of loved ones

59
Ways in Which Culture Influences Death Concerns
  • Affects the assessment of comfort needs of the
    dying and the kind of care provided
  • Influences selection, perception, and evaluation
    of health care givers and their methods
  • Shapes beliefs about causes of death.
  • Determines the disposition of the body and
    funeral and burial rituals
  • Patterns grief responses and bereavement roles.

60
Dying is Largely Publicly Funded in U.S.A.
  • 70 of people dying are covered by Medicare
  • 13 of Medicare recipients also receive Medicaid
  • Impact on family? 30 of families are
    impoverished by the process of dying

61
Memory
  • Memory deteriorates with age, specifically
    short-term memory as well as the ability to
    perform certain tasks under time constraints.
  • In psychometric psychology, fluid and
    crystallized intelligence are both factors of
    general intelligence.
  • Fluid Intelligence- ability to find meaning in
    confusion and solve new problems.
  • Crystallized Intelligence- ability to utilize
    previously acquired knowledge and experience
  • Brain regions important to memory begin to
    atrophy as we age.

62
(No Transcript)
63
Kubler-Ross Theory
  • Stages of Dying
  • Denial and Isolation Used by almost all patients
    in some form. It is a usually temporary shock
    response to bad news. Isolation arises from
    people avoiding the dying person. People can slip
    back into this stage when new developments emerge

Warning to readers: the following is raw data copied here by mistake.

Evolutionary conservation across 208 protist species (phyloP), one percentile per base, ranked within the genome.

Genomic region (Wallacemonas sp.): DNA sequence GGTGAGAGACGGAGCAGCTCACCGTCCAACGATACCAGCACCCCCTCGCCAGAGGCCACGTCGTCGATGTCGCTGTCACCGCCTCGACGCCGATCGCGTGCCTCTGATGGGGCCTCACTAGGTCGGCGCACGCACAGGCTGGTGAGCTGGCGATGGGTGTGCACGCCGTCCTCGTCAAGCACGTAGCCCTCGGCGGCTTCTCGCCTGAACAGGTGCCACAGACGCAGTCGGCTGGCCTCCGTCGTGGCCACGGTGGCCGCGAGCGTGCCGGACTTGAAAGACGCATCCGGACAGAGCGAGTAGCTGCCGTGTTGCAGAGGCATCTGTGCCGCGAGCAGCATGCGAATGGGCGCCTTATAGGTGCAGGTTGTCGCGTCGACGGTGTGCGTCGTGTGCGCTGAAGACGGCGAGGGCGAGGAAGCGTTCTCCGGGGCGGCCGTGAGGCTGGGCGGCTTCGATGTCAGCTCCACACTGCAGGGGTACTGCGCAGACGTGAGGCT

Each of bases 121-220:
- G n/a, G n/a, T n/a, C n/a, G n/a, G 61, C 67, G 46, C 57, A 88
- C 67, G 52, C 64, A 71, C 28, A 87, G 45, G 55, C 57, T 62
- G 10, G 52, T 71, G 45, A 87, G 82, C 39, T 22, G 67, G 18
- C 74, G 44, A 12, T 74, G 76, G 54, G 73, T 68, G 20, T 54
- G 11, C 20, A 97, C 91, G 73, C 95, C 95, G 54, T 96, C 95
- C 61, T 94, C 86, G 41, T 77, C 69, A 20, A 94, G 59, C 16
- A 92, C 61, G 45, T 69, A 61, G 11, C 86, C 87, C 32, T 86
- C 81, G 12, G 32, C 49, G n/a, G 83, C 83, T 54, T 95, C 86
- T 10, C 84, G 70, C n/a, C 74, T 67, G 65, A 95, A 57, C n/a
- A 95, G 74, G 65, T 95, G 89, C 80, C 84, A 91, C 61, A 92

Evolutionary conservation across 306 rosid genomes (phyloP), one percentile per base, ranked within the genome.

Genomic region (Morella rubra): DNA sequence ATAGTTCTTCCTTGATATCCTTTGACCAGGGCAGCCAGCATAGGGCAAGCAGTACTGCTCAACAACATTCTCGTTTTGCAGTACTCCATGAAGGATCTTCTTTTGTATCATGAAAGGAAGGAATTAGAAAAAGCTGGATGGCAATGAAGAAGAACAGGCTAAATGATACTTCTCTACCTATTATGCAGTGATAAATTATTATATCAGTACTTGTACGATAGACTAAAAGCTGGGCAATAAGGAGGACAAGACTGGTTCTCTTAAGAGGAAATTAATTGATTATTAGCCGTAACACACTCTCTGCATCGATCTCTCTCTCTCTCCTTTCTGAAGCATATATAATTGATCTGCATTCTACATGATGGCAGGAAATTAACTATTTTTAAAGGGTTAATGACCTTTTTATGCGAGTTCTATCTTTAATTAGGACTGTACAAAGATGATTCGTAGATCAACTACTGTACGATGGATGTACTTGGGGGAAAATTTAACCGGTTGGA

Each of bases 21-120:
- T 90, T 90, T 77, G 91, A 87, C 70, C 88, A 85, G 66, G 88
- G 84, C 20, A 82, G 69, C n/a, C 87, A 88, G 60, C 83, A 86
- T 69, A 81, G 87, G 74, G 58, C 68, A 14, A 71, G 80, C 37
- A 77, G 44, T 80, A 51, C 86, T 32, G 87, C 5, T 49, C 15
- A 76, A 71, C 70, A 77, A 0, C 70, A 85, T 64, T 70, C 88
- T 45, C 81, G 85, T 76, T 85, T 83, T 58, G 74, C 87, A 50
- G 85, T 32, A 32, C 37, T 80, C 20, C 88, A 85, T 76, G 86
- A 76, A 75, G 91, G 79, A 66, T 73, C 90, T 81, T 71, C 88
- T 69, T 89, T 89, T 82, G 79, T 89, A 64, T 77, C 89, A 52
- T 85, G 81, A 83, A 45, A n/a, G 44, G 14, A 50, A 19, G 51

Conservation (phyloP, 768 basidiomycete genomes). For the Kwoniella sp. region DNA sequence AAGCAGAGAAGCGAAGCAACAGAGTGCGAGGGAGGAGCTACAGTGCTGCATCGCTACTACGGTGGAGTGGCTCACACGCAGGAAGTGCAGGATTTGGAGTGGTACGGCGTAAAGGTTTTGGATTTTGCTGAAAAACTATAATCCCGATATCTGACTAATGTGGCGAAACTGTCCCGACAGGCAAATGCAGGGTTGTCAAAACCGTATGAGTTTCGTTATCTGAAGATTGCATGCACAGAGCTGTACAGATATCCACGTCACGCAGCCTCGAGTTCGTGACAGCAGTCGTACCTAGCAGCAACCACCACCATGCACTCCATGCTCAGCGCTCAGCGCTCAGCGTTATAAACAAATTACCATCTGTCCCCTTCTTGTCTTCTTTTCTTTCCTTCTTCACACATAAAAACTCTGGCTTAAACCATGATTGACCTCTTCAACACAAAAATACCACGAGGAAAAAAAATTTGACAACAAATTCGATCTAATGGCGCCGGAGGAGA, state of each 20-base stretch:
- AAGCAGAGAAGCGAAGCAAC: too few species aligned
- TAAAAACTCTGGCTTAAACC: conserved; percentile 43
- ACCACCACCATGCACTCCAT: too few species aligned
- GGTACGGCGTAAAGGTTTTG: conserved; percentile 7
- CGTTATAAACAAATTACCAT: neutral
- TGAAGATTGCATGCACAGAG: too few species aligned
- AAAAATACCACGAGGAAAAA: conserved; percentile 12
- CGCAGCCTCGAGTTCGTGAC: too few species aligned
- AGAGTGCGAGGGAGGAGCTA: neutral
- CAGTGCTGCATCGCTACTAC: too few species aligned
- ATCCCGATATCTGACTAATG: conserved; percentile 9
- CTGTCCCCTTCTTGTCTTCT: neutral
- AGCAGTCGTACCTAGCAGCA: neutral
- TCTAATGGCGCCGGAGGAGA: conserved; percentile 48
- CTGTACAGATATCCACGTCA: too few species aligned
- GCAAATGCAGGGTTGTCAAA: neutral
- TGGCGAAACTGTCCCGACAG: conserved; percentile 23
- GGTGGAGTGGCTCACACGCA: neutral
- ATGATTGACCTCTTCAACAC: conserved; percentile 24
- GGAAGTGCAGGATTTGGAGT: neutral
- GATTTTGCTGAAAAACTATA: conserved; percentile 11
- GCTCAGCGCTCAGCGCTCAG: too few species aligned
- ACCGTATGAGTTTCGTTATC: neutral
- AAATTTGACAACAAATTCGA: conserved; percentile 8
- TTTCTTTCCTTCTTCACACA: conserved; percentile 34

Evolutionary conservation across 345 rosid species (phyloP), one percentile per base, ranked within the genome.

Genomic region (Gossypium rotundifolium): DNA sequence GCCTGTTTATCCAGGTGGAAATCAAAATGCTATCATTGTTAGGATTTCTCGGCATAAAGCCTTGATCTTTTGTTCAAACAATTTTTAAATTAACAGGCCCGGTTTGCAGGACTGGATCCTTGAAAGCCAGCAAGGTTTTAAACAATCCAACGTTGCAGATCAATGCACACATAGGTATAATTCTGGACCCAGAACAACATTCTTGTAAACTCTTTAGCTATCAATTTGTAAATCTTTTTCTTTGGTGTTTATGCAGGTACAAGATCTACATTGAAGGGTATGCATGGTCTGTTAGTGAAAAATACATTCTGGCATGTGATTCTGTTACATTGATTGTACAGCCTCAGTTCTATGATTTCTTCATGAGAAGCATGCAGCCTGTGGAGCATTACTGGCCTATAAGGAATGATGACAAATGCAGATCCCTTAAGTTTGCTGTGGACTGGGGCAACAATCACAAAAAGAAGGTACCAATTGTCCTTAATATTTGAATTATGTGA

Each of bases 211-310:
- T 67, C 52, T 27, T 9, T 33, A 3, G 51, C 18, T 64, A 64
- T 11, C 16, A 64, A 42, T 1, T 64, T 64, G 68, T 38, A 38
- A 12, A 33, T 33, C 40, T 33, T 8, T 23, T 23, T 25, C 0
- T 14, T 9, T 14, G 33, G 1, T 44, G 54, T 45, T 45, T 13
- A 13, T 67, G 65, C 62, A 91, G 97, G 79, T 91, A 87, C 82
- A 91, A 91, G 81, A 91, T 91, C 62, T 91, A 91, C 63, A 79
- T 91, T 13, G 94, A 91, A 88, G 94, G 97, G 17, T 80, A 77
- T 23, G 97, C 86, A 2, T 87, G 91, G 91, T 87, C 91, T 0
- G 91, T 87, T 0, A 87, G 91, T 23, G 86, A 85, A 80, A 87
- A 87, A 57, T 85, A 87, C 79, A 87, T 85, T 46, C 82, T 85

or they can no longer cope.

64
  • 2. Anger Different ways of expression
  • -Anger at God "Why me?" They feel others are
    more deserving.
  • -Envy of others Other people are enjoying life
    while the dying person experiences pain.
  • -Projected on environment Anger towards doctors,
    nurses, and families.

65
  • 3. Bargaining A brief stage, hard to study
    because it is often between patient and God.
  • -If God didn't respond to anger, maybe being
    "good" will work.
  • -Attempts to postpone "If only I could live to
    see . . ."
  • 4. Depression Mourning for losses
  • -Reactive depression (past losses) loss of job,
    hobbies, mobility.
  • -Preparatory depression (losses yet to come)
    dependence on family, etc.

66
  • 5. Acceptance This is not a "happy" stage, it is
    usually void of feelings. It takes a while to
    reach this stage it consists of basically giving
    up and realizing that death is inevitable.
  • Hope is an important aspect of all stages. A
    person's hope can help them through difficult
    times.

67
Elizabeth Kubler-Rosss Stages of Coping with
Death
Associated Feelings
Stage
Denial Not me. Anger Why
me? Bargaining Yes me, but . .
. Depression Yes me. Begin to
mourn. Acceptance My time is very close now,
and its all right.
68
Erikson
  • Eight Stages of Psychosocial Development
  • Integrity vs. Despair
  • Elderly deal with questions of integrity and
    despair
  • Often reminisce about past, evoking feelings
    of worthlessness or satisfaction